Joey’s thoughts travel far, very far from his friends with whom he shares the locker room; he is having a moment of introspection, he has a revelation about the deep secret he is hiding. But when temptation rushes in he will lose control for good: over his actions, over his emotions and eventually over his life.


Gage Oxley’s short film ‘This World We Live In is one of the most intense and rough cinematic moments we’ve been given the chance to experience. Watching Joey struggling with his own condition, running away from himself and trying hard to save appearances is engaging and heartbreaking as much as it is embarrassing and hurting. The viewer is instantly drawn in by the protagonist’s monologue and very soon assaulted by an acute feeling of vice and guilt. He is unable to accept himself as much as he is unable to accept the world’s reaction to his true self. Gage Oxley’s story is like a lie coming alive like its repercussions materialising. The sentiment becomes so reachable and tactile that one can sense its texture, its smell, its taste; and it is not pleasant. Beyond anything else the director gives us a hard lesson about what embracing a lie truly means and where it eventually leads.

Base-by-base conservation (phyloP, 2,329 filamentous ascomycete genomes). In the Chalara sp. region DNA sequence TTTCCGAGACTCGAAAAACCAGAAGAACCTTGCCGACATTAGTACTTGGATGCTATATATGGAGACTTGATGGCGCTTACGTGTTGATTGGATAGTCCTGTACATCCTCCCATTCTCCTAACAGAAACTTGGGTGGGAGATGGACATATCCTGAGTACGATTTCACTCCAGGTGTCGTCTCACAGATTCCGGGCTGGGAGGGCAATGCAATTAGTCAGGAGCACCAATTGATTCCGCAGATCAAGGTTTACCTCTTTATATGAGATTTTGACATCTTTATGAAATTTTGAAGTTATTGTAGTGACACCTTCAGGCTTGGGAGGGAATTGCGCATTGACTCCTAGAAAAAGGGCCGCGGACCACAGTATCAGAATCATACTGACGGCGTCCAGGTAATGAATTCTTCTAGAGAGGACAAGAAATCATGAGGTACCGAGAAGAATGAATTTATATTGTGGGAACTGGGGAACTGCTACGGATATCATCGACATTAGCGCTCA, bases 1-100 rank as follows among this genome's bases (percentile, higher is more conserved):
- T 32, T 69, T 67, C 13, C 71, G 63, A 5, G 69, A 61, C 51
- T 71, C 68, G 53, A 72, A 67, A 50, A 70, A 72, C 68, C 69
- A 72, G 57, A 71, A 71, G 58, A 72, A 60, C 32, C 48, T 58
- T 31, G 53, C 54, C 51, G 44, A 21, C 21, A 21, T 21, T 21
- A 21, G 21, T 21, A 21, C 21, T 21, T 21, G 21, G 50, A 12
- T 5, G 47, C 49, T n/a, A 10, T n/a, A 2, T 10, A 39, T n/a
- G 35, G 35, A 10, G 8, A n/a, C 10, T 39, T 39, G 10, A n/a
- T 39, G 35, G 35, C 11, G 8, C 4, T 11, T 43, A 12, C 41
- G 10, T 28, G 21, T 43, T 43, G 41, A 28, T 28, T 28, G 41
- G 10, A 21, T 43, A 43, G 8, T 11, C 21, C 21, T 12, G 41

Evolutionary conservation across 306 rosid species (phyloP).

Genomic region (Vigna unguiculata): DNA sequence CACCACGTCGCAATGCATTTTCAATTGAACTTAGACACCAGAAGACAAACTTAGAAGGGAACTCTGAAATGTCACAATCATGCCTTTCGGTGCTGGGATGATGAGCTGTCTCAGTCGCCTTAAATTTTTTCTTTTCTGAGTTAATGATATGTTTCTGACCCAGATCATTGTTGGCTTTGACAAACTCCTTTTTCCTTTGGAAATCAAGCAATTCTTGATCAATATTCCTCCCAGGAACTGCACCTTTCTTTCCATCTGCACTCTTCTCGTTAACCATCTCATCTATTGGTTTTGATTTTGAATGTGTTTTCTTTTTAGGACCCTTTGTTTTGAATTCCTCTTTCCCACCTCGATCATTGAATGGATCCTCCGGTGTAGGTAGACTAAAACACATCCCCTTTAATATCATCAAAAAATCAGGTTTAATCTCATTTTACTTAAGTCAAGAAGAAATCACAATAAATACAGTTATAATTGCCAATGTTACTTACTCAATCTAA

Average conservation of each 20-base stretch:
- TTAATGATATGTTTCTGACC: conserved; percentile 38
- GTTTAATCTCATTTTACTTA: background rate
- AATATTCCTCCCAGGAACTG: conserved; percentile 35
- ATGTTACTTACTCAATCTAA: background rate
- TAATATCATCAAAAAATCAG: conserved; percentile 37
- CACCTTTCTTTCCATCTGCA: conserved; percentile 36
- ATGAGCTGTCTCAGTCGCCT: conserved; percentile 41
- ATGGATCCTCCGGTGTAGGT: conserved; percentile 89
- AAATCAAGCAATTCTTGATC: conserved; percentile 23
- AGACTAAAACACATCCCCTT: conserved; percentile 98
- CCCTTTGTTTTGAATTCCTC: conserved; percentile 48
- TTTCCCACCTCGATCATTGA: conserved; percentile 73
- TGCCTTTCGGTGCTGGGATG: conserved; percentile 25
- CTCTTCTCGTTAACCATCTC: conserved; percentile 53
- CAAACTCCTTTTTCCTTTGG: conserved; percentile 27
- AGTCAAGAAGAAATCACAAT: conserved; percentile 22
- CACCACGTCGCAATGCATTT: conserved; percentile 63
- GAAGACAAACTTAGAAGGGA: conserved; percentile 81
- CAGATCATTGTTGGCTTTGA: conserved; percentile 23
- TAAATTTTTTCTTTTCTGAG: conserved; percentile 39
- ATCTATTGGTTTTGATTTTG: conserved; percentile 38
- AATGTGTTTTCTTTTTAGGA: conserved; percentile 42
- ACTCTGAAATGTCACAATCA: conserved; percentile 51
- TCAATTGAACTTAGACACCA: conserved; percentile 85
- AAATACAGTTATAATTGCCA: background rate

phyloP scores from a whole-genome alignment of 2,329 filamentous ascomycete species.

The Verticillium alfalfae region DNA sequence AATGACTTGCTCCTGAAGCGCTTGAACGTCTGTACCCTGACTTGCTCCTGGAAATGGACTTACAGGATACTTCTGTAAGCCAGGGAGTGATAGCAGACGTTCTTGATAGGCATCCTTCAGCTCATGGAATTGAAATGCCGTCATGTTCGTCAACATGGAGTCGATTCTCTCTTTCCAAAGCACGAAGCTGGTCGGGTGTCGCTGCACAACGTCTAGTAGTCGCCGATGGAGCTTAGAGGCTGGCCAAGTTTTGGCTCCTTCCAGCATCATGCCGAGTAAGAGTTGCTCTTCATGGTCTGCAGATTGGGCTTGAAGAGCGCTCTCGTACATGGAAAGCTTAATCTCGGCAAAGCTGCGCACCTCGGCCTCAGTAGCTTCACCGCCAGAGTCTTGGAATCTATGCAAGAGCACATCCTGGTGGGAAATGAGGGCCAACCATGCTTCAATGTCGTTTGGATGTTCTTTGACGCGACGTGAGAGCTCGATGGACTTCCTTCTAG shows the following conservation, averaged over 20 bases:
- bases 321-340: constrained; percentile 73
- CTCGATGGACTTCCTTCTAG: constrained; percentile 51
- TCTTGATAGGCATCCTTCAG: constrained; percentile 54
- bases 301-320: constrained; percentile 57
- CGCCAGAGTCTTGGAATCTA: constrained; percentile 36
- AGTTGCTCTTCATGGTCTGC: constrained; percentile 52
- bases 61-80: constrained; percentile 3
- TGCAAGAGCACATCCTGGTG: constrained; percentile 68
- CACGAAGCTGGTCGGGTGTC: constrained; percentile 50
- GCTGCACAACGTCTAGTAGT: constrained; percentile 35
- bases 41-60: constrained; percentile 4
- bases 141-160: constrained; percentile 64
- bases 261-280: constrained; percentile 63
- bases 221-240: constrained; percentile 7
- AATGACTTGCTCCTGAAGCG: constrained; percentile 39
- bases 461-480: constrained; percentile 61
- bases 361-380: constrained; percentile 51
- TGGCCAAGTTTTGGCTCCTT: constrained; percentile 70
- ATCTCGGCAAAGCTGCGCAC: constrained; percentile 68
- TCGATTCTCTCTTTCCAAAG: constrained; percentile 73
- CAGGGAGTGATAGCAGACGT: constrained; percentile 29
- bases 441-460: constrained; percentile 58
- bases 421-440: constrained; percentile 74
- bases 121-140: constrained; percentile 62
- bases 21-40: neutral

The story is assisted by confident directing, good cinematography and fit music that before matching the amount of pain reflected by the story rather confers the feeling of a bitter relief from an inerasable regret. Combine the above with a totally committed Jack Parr and his mesmerising performance and you get a haunting film hard to forget.


‘This World We Live In’ is raw and acute. Its emotion is chronic and once emerged doesn’t let go. It is tensed like the feeling of being exposed and shocking like the uncensored truth. In the end this is what you get as a viewer: uncensored, unprocessed honesty.


Gage Oxley’s film is truly one of a kind. The director’s focus on delivering things in such a straightforward manner wraps tightly around the audience making them part of Joey’s reality. Not to be missed but don’t say we didn’t warn you!